When Donald Trump said a few weeks ago, “I could stand in the middle of Fifth Avenue and shoot somebody and I wouldn’t lose any voters,” he was probably right (depending on whom he shot, I suppose). Everything that was supposed to derail his candidacy has failed to do so, and if he wins Saturday’s South Carolina primary (where polls show him with a comfortable lead), there could be no stopping him. But in last Saturday’s debate, Trump said some shocking things, at least to Republican ears: Not only did he criticize George W. Bush for launching the Iraq War, he also said that Sept. 11 was Bush’s fault. And he did it at a time when the former president himself is finally emerging to campaign for his brother; W will be speaking at a rally for Jeb tonight.
Surely, Republicans might want to believe, this will not stand. There are some things you simply cannot say and retain the support of the Republican electorate. But don’t bet on it. In fact, I’m guessing this isn’t going to hurt Trump at all, because Republican voters’ feelings about Bush are, shall we saw, complicated.
If you missed the debate, the extended bickering about Iraq and 9/11 was truly remarkable. First Trump said that Bush lied to the public about Saddam Hussein having weapons of mass destruction, then he noted that Sept. 11 happened on Bush’s watch. First Jeb Bush and then Marco Rubio chimed in to say indignantly that Bush “kept us safe.” To which Trump replied, “I lost hundreds of friends. The World Trade Center came down during the reign of George Bush. He kept us safe? That is not safe.”
I would interject here that while 3,000 Americans were in fact killed here at home by jihadi terrorists during Bush’s time in office — you can look it up! — the total for Barack Obama’s presidency is 42, or an average of six per year. I expect that in the next debate, the Republican candidates will take the time to praise Obama for the extraordinary job he’s done in keeping us safe.
In any case, it’s important to remember that Republican dogma on this question is clear: Bush had zero, repeat, zero responsibility for the Sept. 11 attacks. There was nothing he could have done at all. When they talk about it, you’d think Bush took the oath of office on Sept. 10, 2001. The only thing that’s even worth discussing on that topic is how heroic he was afterward, and there’s no question that “he kept us safe.”
But that’s only part of the story. First, on Iraq, the consensus even within the Republican Party has become that the war was indeed a mistake. You’ll recall what a difficult time Jeb Bush had when he was asked whether he agreed with that, and by the time he finally said yes, most of the other candidates had said the same thing. Even if none of them would go as far as Trump to say that Bush lied about WMDs, criticizing the war is not going to get Trump in too much trouble with Republican voters.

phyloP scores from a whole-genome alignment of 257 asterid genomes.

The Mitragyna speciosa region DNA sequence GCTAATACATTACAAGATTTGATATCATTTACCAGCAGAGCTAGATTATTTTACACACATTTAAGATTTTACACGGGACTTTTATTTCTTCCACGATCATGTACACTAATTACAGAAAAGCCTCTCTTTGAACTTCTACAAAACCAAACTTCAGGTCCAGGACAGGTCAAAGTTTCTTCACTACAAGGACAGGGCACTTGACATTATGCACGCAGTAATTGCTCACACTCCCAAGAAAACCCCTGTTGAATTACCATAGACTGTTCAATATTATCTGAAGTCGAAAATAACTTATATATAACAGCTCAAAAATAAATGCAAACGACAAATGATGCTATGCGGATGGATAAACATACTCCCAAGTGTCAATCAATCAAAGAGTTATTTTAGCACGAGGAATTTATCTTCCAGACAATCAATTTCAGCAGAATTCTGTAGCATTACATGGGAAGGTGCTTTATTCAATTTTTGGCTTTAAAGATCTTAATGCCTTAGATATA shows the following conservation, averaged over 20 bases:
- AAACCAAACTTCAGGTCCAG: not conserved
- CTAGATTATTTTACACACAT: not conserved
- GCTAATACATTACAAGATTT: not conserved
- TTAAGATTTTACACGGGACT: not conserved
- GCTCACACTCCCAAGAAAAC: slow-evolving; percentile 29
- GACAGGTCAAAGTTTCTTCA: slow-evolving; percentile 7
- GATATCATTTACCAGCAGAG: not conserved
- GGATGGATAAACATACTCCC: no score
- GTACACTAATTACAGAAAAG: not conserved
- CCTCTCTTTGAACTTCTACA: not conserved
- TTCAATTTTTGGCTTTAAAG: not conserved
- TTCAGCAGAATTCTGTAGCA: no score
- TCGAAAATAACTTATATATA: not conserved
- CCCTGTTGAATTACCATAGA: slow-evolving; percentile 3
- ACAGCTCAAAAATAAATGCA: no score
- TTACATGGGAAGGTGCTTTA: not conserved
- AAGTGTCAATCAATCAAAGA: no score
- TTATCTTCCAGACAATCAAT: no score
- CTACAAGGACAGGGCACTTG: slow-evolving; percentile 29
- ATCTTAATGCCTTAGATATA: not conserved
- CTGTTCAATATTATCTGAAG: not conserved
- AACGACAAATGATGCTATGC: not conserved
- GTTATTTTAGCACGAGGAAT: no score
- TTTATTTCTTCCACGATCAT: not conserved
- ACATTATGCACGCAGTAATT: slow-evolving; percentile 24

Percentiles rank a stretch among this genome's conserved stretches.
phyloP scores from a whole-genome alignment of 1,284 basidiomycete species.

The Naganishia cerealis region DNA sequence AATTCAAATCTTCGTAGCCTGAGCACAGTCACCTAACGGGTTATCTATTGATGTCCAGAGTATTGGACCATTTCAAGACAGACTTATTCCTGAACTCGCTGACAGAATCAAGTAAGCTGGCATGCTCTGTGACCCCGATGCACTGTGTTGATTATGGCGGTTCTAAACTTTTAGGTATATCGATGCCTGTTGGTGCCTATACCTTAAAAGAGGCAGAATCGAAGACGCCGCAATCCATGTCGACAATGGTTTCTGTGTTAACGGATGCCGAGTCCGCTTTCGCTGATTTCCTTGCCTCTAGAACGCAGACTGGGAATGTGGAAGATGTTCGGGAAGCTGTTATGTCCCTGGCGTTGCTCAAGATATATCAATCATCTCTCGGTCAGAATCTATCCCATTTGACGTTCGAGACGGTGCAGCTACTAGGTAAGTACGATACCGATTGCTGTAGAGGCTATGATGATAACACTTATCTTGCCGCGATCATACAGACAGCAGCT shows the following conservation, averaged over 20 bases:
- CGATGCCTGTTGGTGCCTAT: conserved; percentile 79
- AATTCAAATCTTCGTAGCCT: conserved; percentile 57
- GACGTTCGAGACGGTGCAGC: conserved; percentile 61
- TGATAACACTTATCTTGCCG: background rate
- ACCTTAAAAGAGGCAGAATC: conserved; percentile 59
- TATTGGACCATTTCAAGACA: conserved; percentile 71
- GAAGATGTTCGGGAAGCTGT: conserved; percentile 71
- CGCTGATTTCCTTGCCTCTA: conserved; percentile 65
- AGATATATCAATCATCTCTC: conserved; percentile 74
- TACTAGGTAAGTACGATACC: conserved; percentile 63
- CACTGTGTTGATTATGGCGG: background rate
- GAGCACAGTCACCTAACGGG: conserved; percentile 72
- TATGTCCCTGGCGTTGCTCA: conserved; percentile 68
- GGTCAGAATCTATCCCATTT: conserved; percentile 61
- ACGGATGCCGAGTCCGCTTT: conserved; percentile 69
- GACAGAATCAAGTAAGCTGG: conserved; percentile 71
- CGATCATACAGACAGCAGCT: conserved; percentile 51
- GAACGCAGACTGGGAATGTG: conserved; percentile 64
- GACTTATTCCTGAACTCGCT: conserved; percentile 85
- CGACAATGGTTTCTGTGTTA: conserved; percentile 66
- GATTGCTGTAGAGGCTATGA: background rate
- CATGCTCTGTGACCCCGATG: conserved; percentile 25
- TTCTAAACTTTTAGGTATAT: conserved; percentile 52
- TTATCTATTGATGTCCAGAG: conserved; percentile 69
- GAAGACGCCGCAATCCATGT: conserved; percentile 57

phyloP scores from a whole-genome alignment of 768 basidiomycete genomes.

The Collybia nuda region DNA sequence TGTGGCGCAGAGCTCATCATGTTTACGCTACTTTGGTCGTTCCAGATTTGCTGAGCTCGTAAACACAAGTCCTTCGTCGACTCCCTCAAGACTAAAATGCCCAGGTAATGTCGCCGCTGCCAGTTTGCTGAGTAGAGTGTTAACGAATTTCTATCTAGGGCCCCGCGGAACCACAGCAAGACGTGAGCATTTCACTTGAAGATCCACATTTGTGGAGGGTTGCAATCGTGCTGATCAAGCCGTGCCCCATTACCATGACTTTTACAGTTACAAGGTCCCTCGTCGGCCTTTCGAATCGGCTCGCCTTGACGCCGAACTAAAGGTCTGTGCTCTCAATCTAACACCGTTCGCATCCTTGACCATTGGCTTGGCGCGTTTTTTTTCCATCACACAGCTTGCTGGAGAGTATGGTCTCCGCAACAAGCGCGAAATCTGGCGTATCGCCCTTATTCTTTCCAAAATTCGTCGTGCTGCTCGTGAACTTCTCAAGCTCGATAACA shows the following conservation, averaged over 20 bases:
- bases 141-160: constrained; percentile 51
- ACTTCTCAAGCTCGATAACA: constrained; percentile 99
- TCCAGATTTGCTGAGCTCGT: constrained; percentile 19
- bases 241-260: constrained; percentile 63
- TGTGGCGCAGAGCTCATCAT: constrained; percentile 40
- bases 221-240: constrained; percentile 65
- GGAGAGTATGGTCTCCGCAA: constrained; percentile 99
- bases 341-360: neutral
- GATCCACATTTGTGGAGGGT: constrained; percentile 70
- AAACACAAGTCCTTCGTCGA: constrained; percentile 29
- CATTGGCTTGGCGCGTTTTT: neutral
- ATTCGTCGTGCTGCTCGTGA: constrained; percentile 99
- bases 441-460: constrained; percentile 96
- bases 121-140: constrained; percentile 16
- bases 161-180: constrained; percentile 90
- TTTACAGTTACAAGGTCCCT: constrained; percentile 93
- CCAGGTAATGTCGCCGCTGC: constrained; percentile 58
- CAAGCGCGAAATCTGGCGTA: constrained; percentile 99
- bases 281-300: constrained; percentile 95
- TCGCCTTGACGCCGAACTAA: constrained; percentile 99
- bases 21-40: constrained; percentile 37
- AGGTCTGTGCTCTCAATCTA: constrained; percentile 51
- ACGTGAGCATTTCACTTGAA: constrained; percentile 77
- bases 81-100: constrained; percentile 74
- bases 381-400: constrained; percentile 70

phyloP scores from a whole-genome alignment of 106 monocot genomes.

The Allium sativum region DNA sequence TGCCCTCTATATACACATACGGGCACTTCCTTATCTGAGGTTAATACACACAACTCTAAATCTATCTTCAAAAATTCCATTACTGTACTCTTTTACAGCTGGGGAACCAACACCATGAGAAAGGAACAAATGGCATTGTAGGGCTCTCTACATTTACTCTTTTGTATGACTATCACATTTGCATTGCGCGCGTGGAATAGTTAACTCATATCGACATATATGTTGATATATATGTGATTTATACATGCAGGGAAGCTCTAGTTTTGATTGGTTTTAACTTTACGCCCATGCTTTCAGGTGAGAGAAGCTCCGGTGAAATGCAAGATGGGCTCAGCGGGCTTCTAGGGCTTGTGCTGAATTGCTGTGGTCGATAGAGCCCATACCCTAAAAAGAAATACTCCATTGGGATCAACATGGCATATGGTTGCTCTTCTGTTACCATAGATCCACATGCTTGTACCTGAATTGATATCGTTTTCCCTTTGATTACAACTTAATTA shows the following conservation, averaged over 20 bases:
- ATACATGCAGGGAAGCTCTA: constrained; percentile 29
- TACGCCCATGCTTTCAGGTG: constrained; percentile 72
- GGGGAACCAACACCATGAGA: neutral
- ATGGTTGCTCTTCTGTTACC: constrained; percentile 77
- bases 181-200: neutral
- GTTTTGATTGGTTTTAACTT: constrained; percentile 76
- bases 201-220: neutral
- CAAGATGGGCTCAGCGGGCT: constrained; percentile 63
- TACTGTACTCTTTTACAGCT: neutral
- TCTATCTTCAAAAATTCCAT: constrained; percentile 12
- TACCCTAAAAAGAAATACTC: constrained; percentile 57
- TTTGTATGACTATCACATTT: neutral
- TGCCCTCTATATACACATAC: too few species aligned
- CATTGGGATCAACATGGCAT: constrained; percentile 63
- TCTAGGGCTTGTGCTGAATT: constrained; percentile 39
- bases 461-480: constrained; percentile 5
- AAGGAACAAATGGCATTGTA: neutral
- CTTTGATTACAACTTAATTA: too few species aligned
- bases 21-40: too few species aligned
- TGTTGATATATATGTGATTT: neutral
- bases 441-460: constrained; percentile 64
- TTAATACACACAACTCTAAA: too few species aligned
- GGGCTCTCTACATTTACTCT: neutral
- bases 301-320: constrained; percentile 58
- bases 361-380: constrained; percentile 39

And then there’s the fact that on the broader subject of George W. Bush, Republicans are torn. Something curious happened after Bush left office with approval ratings in the low 30s: The Republicans who had remained so loyal to him throughout his presidency began saying that they never really liked him anyway, and that he wasn’t a real conservative because he increased the deficit (despite their lack of concern for the deficit while they were applauding the tax cuts and wars that made it balloon). Even though Bush’s approval ratings among Republicans have come back up over time, he’s no Ronald Reagan when it comes to universal Republican esteem.
Donald Trump also has a latitude for ideological heresy that none of the other candidates are granted. That’s not only because his appeal has nothing to do with fealty to conservative ideology, but also because Trump’s voters have already been through this kind of controversy before and stuck with him. They’re used to performing a certain kind of rationalization, which goes like this: Sure, I didn’t really like that one thing he said — maybe it was his criticism of Megyn Kelly, or maybe it was the one about John McCain not being a real hero — but I love that he says whatever he wants without caring who he offends. That’s at the core of Trump’s brand, and it inoculates him from being punished too harshly for any particular statement.
Furthermore, Trump has some room to maneuver on questions like this because he’s positioned himself as the most butt-kickin’-est candidate when it comes to terrorism and the Middle East. It’s one thing for some wimpy liberal to say that Bush should have done more to stop 9/11, but it sounds different coming from a guy whose approach to the Islamic State is to bomb ’em all to hell and take their oil. It sounds like Trump is being iconoclastic and bold, just like always, even if you don’t agree with him about this. And let’s not forget that Trump still doesn’t need to hold a majority of Republican voters, just a plurality, which he’s doing with room to spare.
All of that means that, once again, some Republicans will say, “This time he’s gone too far!” And the people supporting Trump will keep cheering.